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The stone representing North Carolina, and so inscribed, in the Washington Monument was quarried in the Belmont section of Charlotte. The first stone was rejected by the Washington Monument Committee and a second stone was cut and accepted. This stone was selected because, insofar as is known, it is found nowhere else in the United States.
The rejected stone was secured by Adam Brevard Davidson and brought back to Charlotte where it was set in the ground of his home as a carriage stone. Colonel E. L. Baxter Davidson, son of the owner, inherited the stone which was later placed on the sidewalk at the northeast corner of Tryon and Trade Streets in front of the building owned by the Davidson estate. There it remained until street improvements in the 1940's required its removal. The stone then found a permanent home on the grounds of the Mint Museum of Art in the Eastover section of Charlotte.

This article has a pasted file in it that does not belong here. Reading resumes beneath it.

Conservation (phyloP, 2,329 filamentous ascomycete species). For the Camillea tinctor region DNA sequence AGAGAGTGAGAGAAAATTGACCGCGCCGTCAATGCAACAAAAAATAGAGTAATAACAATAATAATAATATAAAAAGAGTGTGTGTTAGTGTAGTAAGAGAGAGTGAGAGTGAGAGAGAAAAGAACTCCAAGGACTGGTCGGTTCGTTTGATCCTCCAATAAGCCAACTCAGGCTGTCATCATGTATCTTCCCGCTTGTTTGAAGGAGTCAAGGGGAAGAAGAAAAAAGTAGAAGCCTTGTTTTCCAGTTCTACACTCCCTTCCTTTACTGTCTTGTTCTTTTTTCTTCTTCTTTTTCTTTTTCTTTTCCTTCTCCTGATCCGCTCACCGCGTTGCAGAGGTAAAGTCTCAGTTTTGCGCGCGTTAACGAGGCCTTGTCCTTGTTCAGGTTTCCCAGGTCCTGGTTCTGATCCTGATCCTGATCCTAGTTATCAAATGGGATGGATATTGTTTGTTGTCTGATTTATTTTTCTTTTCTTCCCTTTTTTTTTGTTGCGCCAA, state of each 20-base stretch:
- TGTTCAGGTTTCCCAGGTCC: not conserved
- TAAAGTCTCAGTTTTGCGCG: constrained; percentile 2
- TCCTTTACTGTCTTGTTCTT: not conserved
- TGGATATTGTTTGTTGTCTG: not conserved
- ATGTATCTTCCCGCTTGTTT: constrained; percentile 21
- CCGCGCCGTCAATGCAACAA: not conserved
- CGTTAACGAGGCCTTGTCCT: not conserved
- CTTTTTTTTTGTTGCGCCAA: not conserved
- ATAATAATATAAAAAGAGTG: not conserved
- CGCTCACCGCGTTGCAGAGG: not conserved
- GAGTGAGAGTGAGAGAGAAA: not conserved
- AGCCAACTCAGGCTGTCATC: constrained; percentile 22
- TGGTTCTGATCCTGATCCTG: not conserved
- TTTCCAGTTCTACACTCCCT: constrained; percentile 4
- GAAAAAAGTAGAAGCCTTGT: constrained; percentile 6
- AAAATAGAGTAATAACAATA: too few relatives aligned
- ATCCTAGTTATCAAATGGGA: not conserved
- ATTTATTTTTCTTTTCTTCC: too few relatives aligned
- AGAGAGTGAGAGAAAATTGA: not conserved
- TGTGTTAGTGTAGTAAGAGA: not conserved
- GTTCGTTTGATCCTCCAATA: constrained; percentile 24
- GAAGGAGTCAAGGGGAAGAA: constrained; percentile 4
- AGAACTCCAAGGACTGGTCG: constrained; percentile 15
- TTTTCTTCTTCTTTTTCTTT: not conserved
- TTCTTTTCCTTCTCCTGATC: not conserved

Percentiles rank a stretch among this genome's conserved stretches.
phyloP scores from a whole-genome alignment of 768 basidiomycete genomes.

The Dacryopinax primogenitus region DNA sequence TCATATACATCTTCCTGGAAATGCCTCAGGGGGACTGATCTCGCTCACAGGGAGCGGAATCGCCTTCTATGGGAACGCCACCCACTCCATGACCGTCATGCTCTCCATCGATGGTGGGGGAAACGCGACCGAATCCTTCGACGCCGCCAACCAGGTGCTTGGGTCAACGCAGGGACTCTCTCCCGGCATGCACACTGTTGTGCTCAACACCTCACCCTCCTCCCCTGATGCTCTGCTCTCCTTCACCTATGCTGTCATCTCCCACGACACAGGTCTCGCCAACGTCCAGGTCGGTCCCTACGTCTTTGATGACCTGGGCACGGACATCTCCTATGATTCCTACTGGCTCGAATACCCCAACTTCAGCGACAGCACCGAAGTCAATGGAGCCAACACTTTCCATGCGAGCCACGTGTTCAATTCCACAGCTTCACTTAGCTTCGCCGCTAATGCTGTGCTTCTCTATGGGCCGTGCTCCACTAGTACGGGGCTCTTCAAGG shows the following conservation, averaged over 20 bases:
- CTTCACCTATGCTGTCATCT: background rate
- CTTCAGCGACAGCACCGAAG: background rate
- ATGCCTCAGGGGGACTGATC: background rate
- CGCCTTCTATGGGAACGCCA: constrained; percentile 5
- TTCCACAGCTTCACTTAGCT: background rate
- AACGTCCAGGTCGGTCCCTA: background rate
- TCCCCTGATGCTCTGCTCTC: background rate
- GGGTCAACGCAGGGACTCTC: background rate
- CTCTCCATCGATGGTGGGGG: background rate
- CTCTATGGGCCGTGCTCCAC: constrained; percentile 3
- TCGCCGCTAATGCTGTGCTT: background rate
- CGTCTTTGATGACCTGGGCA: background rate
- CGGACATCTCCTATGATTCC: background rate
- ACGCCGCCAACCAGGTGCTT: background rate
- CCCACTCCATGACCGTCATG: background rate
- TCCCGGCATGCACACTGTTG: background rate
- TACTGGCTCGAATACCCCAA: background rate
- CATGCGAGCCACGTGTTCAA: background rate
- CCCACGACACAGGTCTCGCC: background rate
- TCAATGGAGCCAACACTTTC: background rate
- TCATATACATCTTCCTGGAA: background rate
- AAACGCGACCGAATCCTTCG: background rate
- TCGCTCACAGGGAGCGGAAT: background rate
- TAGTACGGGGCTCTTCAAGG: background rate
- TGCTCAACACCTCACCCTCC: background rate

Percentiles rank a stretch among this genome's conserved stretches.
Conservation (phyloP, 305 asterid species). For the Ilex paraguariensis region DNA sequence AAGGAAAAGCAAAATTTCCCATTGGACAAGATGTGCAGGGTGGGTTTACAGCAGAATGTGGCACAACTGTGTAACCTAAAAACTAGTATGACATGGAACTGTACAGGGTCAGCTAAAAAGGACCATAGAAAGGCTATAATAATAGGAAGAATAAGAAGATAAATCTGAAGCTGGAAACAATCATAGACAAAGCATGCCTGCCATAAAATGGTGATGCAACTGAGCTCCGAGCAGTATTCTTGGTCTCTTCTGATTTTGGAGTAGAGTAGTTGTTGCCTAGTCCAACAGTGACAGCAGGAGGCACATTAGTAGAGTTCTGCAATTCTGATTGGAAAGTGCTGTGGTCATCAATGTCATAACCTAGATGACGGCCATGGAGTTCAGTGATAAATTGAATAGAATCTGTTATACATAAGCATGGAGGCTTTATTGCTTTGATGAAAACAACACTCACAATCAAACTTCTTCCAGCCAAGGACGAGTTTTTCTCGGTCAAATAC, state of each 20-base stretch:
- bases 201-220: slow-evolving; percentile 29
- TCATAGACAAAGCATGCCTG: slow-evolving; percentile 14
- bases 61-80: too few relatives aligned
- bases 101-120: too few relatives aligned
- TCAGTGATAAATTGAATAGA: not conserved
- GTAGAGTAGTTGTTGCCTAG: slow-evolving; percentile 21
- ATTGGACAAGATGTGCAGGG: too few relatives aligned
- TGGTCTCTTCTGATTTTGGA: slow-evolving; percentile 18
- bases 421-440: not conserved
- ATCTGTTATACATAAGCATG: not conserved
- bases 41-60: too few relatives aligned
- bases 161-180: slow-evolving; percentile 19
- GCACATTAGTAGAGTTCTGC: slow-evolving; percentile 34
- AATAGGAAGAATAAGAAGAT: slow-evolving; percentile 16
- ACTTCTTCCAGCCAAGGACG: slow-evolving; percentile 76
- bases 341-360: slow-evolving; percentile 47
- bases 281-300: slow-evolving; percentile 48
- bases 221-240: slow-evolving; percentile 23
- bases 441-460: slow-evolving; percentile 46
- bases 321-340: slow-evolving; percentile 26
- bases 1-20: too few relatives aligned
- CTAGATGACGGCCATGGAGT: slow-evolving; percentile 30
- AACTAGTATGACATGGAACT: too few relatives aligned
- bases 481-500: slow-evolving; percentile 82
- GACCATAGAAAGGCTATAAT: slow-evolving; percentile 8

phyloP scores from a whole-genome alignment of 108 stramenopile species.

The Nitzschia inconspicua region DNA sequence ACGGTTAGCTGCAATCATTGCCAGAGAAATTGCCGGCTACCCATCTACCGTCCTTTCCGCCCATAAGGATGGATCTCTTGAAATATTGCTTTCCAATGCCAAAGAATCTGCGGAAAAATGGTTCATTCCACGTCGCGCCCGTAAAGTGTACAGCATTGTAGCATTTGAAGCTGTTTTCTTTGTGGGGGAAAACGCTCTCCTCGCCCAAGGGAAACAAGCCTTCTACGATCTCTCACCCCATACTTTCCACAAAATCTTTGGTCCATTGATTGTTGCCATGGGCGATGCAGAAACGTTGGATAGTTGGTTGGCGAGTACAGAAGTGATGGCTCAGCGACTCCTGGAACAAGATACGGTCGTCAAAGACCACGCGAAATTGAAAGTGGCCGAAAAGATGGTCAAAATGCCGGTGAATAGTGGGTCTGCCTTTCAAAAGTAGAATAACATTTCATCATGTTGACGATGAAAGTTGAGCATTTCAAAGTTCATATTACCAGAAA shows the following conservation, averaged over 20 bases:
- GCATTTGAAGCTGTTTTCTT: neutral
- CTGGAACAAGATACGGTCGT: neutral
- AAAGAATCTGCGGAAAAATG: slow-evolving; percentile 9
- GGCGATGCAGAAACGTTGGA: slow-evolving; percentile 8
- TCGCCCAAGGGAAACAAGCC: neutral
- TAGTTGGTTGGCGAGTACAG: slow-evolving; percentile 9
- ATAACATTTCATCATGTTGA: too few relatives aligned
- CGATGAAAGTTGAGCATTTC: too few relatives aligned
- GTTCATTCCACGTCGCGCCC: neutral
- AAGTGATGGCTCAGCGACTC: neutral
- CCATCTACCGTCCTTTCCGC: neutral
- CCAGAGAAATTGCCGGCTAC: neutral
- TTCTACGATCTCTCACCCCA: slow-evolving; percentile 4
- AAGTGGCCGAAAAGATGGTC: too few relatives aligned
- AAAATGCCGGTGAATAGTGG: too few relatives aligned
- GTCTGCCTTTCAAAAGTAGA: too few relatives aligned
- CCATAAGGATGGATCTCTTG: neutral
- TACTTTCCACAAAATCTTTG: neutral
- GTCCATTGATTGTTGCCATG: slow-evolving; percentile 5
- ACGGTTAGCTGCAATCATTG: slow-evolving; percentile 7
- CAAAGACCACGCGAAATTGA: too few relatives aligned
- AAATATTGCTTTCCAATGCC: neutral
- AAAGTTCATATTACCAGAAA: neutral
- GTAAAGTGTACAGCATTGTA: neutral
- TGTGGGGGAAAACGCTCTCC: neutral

Blythe, LeGette and Brockmann, Charles Raven. The Hornets' Nest: The Story of Charlotte and Mecklenburg County. Charlotte, N.C.: Public Library of Charlotte and Mecklenburg County, 1961.